Access to a Covid-19 vaccine for 5-to-11-year-olds could be just days away, pending the decision from an advisory panel to the Centers for Disease Control and Prevention that is meeting this week to review the safety and efficacy of the lower-dose pediatric version of Pfizer/BioNTech’s Covid-19 vaccine.
While some parents are eagerly awaiting the opportunity to inoculate their elementary school-age kids, other parents want to make sure they can opt-out of the shot and still send their kids to school.
These parents are asking the Los Alamitos Unified School District Board of Education to publicly join their effort opposing a vaccine mandate.
An Oct. 1 announcement from Governor Gavin Newsom states California students will be required to get a Covid-19 vaccine to attend in-person classes when the vaccines gain full approval from the U.S. Food and Drug Administration for their age group.
Pfizer’s vaccine has full FDA approval for people 16 and older. The estimated deadline for vaccination for 7th-12th graders could be July 2022. Last week, the FDA approved emergency use authorization for the Pfizer vaccine for 5-to-11-year-olds.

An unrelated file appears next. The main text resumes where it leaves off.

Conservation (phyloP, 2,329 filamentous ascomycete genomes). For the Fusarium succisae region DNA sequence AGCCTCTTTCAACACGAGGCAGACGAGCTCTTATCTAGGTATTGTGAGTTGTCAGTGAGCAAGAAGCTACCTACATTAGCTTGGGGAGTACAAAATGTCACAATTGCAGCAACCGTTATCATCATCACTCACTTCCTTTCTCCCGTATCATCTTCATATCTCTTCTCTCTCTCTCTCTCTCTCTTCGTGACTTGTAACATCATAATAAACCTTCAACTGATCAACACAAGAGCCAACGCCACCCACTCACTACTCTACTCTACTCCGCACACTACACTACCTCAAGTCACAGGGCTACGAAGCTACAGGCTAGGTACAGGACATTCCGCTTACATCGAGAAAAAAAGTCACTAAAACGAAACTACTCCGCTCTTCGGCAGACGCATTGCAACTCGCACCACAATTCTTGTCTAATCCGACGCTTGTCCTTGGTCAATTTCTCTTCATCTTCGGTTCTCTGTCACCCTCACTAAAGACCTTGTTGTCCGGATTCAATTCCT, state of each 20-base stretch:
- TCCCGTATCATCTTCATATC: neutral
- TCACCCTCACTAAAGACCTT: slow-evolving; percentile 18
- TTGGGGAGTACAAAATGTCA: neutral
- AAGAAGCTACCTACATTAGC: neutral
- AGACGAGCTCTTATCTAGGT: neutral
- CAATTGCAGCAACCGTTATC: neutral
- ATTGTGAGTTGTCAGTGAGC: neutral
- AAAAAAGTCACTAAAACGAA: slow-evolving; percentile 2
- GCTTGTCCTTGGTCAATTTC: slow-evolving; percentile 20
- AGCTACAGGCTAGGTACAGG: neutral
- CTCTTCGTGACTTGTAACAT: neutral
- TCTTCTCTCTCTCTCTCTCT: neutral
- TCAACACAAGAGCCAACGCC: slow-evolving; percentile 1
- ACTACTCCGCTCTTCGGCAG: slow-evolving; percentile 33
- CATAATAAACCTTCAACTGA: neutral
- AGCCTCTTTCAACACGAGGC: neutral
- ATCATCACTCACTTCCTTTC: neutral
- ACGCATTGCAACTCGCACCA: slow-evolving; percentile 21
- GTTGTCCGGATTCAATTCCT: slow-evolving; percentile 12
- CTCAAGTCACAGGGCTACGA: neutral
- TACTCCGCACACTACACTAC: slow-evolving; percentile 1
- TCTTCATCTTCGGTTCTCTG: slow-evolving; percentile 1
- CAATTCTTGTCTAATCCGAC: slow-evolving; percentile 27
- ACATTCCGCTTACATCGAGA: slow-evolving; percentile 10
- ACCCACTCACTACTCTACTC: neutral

In its approval, the FDA said the vaccine was 90.7% effective in preventing symptomatic Covid-19 and found no serious side effects among the roughly 3,100 kids in the ongoing study.
Governor Newsom said the mandate “is about protecting our children and school staff, and keeping them in the classroom” and stressed “vaccines work.”
The CDC states: “Vaccination is the leading public health prevention strategy to end the COVID-19 pandemic.”
Younger children tend to have relatively more mild cases of Covid-19 when compared to adults. Nationwide, 1.9 million children ages 5-11 have been infected with Covid-19, 8,300 have been hospitalized and 94 have died, according to the American Academy of Pediatrics,
Board members on vaccine mandate
At recent board meetings, parents opposed to the vaccine mandate have shared their concerns.
One parent asked Los Alamitos board members to follow the Capistrano Valley Unified School District Board of Trustees, who recently approved a resolution urging Newsom to reconsider the vaccine mandate saying it would lead to families leaving traditional K-12 schools.